Photo Credit: Public Domain / Wikimedia
Flag of Sri Lanka

Social media services are still blocked and authorities have now imposed a nationwide state of emergency after 290 people died and 500 more were wounded in an Easter Sunday terrorist massacre that took place in Sri Lanka.

A horrifying series of eight suicide bombings ripped apart churches, luxury hotels, and other sites in the country. Among the dead were 39 foreigners, including four Americans, one of whom was a fifth grader.


Barely 24 hours later, three more unexploded bombs blew up while police sappers were trying to defuse the explosives, found close to one of the targeted churches from the previous day.

Also the same day, 87 unused detonators were discovered at a bus stop in the capital city of Colombo — one of the cities struck in the attacks — making it clear the terrorists had plans for more violence.

Authorities have taken 26 people into custody so far. They say a local radical Islamist group called the National Thowheeth Jamath was responsible for the eight explosions that targeted churches and luxury hotels across the country, albeit with the likely assistance of an international terror network as yet unnamed.

No group has claimed responsibility thus far.

But an intelligence memo dated April 11 and signed by the Deputy Inspector General of Police, warning of a possible attack was in fact circulated 10 days earlier, according to numerous international reports.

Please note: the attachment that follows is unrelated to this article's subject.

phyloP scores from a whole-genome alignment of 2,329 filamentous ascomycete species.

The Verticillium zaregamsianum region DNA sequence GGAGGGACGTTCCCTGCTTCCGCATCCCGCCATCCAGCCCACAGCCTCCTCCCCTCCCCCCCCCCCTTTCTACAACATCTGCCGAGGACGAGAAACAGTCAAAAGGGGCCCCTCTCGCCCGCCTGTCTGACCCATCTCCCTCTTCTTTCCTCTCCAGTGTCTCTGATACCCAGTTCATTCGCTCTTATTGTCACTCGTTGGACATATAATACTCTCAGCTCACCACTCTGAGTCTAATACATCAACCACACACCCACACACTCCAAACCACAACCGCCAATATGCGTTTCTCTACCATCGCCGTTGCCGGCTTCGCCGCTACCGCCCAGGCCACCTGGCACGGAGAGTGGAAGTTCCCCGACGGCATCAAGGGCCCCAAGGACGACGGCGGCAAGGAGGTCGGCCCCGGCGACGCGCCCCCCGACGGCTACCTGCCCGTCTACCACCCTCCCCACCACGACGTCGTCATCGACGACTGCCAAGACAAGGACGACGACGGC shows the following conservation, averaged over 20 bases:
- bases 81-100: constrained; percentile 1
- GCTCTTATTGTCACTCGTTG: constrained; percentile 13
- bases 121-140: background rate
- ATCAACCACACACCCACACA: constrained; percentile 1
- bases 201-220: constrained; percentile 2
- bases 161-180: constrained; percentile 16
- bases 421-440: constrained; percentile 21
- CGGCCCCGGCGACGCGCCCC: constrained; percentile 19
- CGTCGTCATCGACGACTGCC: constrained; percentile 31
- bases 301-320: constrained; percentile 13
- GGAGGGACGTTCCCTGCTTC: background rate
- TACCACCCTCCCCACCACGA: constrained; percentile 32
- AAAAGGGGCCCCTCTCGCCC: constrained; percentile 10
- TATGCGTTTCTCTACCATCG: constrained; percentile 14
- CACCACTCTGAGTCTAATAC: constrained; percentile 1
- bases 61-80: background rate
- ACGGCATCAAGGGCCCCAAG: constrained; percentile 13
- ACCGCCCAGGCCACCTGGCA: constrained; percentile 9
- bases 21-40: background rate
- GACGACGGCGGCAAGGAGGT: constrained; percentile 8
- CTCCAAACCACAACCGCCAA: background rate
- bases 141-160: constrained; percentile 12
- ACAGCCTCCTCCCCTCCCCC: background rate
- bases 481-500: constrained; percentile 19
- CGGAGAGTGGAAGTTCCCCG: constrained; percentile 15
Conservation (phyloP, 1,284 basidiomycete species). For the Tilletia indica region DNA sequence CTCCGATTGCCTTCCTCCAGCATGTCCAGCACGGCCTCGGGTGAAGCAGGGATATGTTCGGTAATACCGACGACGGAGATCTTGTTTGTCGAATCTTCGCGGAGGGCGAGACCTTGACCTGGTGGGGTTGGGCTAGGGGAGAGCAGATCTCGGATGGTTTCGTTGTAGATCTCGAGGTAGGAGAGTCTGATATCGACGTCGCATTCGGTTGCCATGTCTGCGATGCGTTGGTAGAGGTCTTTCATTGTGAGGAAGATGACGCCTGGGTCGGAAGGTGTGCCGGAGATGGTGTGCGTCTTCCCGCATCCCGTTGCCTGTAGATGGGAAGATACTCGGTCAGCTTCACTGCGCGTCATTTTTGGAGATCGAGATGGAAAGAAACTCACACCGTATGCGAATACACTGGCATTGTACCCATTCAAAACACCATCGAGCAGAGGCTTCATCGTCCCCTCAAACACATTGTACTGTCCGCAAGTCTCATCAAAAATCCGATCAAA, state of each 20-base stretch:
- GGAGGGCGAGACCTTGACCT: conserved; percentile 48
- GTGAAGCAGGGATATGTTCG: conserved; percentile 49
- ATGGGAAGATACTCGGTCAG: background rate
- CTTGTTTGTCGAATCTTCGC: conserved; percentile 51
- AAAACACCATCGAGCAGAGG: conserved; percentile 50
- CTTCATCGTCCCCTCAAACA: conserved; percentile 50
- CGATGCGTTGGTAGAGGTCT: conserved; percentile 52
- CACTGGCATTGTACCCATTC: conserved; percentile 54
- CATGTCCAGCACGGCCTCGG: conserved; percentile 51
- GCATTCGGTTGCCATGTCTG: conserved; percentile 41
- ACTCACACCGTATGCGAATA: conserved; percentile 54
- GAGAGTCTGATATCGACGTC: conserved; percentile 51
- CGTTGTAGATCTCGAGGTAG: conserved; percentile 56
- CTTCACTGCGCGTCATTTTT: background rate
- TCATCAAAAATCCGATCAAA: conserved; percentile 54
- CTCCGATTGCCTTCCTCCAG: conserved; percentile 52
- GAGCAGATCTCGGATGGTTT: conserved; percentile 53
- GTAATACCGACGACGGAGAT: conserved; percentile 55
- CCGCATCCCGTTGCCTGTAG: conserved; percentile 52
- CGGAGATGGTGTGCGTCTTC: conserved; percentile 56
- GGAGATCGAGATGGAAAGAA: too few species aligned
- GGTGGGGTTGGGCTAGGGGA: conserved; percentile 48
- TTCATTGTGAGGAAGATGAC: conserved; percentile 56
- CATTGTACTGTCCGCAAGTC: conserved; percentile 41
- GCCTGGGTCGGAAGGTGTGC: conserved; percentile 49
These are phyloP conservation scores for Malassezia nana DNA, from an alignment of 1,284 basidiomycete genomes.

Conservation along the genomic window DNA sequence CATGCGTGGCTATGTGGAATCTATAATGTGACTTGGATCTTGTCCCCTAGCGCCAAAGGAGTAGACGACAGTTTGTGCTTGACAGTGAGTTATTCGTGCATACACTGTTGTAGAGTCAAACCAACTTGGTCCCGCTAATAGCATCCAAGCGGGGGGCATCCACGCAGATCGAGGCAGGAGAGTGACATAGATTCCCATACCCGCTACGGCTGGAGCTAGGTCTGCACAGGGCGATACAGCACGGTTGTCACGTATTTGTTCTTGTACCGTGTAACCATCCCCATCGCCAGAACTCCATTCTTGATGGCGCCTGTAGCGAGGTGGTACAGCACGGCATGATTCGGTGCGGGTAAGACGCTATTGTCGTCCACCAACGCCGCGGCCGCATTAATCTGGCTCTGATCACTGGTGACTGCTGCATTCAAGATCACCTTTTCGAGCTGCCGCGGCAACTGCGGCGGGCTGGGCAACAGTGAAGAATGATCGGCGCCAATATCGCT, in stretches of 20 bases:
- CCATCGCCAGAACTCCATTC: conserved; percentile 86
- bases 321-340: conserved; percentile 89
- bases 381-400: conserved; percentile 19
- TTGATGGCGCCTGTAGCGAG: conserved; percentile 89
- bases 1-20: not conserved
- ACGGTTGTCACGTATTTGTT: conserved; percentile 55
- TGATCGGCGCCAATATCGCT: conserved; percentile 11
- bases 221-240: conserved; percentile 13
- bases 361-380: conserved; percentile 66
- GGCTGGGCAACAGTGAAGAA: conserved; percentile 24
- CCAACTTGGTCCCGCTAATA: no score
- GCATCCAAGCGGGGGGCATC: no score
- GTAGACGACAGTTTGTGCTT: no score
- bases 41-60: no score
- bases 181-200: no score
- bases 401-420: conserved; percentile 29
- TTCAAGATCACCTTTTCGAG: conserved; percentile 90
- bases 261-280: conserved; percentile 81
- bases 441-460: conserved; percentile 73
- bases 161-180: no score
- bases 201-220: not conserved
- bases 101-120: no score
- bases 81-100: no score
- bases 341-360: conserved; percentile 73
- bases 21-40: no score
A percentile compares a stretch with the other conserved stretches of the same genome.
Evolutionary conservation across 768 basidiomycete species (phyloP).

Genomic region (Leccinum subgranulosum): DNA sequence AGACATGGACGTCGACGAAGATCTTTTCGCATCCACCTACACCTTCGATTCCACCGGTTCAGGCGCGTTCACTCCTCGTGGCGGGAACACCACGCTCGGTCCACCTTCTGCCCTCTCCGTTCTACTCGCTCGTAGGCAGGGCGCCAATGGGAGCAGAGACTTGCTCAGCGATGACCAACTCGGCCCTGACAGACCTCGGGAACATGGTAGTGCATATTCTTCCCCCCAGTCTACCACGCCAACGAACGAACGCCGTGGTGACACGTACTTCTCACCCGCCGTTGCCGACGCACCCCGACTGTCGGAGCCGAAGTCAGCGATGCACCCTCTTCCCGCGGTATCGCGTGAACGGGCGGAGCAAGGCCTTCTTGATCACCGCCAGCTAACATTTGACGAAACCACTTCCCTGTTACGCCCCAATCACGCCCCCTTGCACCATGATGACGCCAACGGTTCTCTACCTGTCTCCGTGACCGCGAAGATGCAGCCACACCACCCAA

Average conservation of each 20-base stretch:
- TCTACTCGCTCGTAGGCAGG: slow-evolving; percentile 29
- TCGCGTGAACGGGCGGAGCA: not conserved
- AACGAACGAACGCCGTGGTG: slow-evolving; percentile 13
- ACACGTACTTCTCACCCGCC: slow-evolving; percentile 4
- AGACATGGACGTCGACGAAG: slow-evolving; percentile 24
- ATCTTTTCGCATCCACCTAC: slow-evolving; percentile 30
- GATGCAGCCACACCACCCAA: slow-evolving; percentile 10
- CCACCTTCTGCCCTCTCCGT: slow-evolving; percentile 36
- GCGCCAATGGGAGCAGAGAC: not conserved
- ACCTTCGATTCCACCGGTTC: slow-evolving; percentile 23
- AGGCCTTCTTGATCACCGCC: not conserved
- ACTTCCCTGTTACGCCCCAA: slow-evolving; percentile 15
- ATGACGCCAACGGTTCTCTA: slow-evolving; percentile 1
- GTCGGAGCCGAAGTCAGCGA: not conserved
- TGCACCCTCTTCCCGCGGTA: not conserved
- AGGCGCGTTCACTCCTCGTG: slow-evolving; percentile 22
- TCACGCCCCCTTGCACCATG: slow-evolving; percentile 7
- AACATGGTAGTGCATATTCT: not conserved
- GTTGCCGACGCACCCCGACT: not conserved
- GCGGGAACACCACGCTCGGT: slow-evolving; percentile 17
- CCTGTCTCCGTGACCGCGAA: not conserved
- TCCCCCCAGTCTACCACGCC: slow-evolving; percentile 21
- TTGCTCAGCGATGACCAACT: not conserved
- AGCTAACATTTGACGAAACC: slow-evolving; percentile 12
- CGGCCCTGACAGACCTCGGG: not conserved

Intelligence personnel from the United States and India both had warned Sri Lanka about the impending attack; and now government officials are questioning each other, asking why the memo was ignored.

The prime minister and the cabinet were reportedly not informed about the security warnings; months of political feuding between the president and the prime minister allegedly led to the lapse in communication that proved so deadly to so many this week.


Previous articleMacron and Merkel: The Era of Jewish Servitude is Over
Next articleLebanon vs. Israel on Land and by Sea
Hana Levi Julian is a Middle East news analyst with a degree in Mass Communication and Journalism from Southern Connecticut State University. A past columnist with The Jewish Press and senior editor at Arutz 7, Ms. Julian has written for, and other media outlets, in addition to her years working in broadcast journalism.